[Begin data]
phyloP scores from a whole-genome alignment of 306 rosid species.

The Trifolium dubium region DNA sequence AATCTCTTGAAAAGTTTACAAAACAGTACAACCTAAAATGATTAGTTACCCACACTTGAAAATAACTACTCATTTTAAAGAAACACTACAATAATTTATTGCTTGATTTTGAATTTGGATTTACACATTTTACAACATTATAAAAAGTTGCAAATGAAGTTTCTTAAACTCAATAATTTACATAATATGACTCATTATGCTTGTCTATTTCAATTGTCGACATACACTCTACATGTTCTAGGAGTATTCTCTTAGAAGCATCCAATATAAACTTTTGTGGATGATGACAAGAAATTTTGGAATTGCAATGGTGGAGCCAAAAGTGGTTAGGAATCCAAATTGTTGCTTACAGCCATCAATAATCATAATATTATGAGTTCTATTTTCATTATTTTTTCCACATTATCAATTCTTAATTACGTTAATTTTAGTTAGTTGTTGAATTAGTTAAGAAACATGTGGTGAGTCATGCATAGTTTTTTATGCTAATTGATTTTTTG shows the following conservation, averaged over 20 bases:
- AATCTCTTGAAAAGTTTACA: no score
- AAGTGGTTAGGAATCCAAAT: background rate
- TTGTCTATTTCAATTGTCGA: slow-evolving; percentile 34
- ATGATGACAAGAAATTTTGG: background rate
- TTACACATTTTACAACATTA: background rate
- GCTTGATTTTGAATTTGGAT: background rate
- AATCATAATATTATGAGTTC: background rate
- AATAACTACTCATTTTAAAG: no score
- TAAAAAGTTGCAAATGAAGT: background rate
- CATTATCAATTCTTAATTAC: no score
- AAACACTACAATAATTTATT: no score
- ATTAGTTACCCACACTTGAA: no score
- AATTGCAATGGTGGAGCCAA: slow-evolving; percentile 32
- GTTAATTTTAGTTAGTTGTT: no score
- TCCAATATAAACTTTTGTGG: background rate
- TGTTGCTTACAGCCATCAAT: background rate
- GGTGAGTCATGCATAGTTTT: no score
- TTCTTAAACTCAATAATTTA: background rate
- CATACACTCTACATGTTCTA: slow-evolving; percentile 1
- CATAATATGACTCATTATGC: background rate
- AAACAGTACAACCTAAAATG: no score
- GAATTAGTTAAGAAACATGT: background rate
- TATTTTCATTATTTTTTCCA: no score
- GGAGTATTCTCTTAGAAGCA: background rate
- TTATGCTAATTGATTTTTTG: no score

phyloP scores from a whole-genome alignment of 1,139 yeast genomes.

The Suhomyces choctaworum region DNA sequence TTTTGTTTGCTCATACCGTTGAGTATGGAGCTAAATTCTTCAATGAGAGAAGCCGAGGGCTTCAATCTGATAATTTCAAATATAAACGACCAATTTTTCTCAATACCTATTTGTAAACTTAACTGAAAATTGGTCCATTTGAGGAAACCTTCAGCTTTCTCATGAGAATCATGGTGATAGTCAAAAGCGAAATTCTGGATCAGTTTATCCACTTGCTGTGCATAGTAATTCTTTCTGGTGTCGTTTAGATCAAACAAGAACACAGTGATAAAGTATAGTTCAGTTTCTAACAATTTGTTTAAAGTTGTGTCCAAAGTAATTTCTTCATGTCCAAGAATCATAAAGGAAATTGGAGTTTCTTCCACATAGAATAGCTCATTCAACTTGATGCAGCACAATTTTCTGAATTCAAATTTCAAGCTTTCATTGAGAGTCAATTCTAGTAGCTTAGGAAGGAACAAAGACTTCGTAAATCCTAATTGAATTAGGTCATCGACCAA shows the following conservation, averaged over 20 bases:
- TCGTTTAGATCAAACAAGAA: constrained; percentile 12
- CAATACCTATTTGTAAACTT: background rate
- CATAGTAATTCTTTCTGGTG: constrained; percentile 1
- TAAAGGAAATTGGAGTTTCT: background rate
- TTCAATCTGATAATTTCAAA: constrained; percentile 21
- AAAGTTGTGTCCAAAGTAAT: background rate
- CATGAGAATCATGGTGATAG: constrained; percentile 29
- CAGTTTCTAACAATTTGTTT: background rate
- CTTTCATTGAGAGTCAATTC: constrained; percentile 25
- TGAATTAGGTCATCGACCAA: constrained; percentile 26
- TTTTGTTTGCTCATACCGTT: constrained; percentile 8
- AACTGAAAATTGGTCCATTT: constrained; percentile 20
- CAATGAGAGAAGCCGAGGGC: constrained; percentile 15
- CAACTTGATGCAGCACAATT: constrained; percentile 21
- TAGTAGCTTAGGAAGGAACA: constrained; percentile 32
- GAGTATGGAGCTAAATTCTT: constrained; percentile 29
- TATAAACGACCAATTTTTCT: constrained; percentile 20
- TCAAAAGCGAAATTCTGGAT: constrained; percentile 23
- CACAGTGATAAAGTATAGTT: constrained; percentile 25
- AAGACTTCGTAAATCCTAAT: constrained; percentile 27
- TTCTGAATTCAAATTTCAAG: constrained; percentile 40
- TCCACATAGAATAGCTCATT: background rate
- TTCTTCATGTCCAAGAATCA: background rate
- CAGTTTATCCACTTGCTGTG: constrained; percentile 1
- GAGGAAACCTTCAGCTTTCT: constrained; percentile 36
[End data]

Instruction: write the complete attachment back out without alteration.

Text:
phyloP scores from a whole-genome alignment of 306 rosid species.

The Trifolium dubium region DNA sequence AATCTCTTGAAAAGTTTACAAAACAGTACAACCTAAAATGATTAGTTACCCACACTTGAAAATAACTACTCATTTTAAAGAAACACTACAATAATTTATTGCTTGATTTTGAATTTGGATTTACACATTTTACAACATTATAAAAAGTTGCAAATGAAGTTTCTTAAACTCAATAATTTACATAATATGACTCATTATGCTTGTCTATTTCAATTGTCGACATACACTCTACATGTTCTAGGAGTATTCTCTTAGAAGCATCCAATATAAACTTTTGTGGATGATGACAAGAAATTTTGGAATTGCAATGGTGGAGCCAAAAGTGGTTAGGAATCCAAATTGTTGCTTACAGCCATCAATAATCATAATATTATGAGTTCTATTTTCATTATTTTTTCCACATTATCAATTCTTAATTACGTTAATTTTAGTTAGTTGTTGAATTAGTTAAGAAACATGTGGTGAGTCATGCATAGTTTTTTATGCTAATTGATTTTTTG shows the following conservation, averaged over 20 bases:
- AATCTCTTGAAAAGTTTACA: no score
- AAGTGGTTAGGAATCCAAAT: background rate
- TTGTCTATTTCAATTGTCGA: slow-evolving; percentile 34
- ATGATGACAAGAAATTTTGG: background rate
- TTACACATTTTACAACATTA: background rate
- GCTTGATTTTGAATTTGGAT: background rate
- AATCATAATATTATGAGTTC: background rate
- AATAACTACTCATTTTAAAG: no score
- TAAAAAGTTGCAAATGAAGT: background rate
- CATTATCAATTCTTAATTAC: no score
- AAACACTACAATAATTTATT: no score
- ATTAGTTACCCACACTTGAA: no score
- AATTGCAATGGTGGAGCCAA: slow-evolving; percentile 32
- GTTAATTTTAGTTAGTTGTT: no score
- TCCAATATAAACTTTTGTGG: background rate
- TGTTGCTTACAGCCATCAAT: background rate
- GGTGAGTCATGCATAGTTTT: no score
- TTCTTAAACTCAATAATTTA: background rate
- CATACACTCTACATGTTCTA: slow-evolving; percentile 1
- CATAATATGACTCATTATGC: background rate
- AAACAGTACAACCTAAAATG: no score
- GAATTAGTTAAGAAACATGT: background rate
- TATTTTCATTATTTTTTCCA: no score
- GGAGTATTCTCTTAGAAGCA: background rate
- TTATGCTAATTGATTTTTTG: no score

phyloP scores from a whole-genome alignment of 1,139 yeast genomes.

The Suhomyces choctaworum region DNA sequence TTTTGTTTGCTCATACCGTTGAGTATGGAGCTAAATTCTTCAATGAGAGAAGCCGAGGGCTTCAATCTGATAATTTCAAATATAAACGACCAATTTTTCTCAATACCTATTTGTAAACTTAACTGAAAATTGGTCCATTTGAGGAAACCTTCAGCTTTCTCATGAGAATCATGGTGATAGTCAAAAGCGAAATTCTGGATCAGTTTATCCACTTGCTGTGCATAGTAATTCTTTCTGGTGTCGTTTAGATCAAACAAGAACACAGTGATAAAGTATAGTTCAGTTTCTAACAATTTGTTTAAAGTTGTGTCCAAAGTAATTTCTTCATGTCCAAGAATCATAAAGGAAATTGGAGTTTCTTCCACATAGAATAGCTCATTCAACTTGATGCAGCACAATTTTCTGAATTCAAATTTCAAGCTTTCATTGAGAGTCAATTCTAGTAGCTTAGGAAGGAACAAAGACTTCGTAAATCCTAATTGAATTAGGTCATCGACCAA shows the following conservation, averaged over 20 bases:
- TCGTTTAGATCAAACAAGAA: constrained; percentile 12
- CAATACCTATTTGTAAACTT: background rate
- CATAGTAATTCTTTCTGGTG: constrained; percentile 1
- TAAAGGAAATTGGAGTTTCT: background rate
- TTCAATCTGATAATTTCAAA: constrained; percentile 21
- AAAGTTGTGTCCAAAGTAAT: background rate
- CATGAGAATCATGGTGATAG: constrained; percentile 29
- CAGTTTCTAACAATTTGTTT: background rate
- CTTTCATTGAGAGTCAATTC: constrained; percentile 25
- TGAATTAGGTCATCGACCAA: constrained; percentile 26
- TTTTGTTTGCTCATACCGTT: constrained; percentile 8
- AACTGAAAATTGGTCCATTT: constrained; percentile 20
- CAATGAGAGAAGCCGAGGGC: constrained; percentile 15
- CAACTTGATGCAGCACAATT: constrained; percentile 21
- TAGTAGCTTAGGAAGGAACA: constrained; percentile 32
- GAGTATGGAGCTAAATTCTT: constrained; percentile 29
- TATAAACGACCAATTTTTCT: constrained; percentile 20
- TCAAAAGCGAAATTCTGGAT: constrained; percentile 23
- CACAGTGATAAAGTATAGTT: constrained; percentile 25
- AAGACTTCGTAAATCCTAAT: constrained; percentile 27
- TTCTGAATTCAAATTTCAAG: constrained; percentile 40
- TCCACATAGAATAGCTCATT: background rate
- TTCTTCATGTCCAAGAATCA: background rate
- CAGTTTATCCACTTGCTGTG: constrained; percentile 1
- GAGGAAACCTTCAGCTTTCT: constrained; percentile 36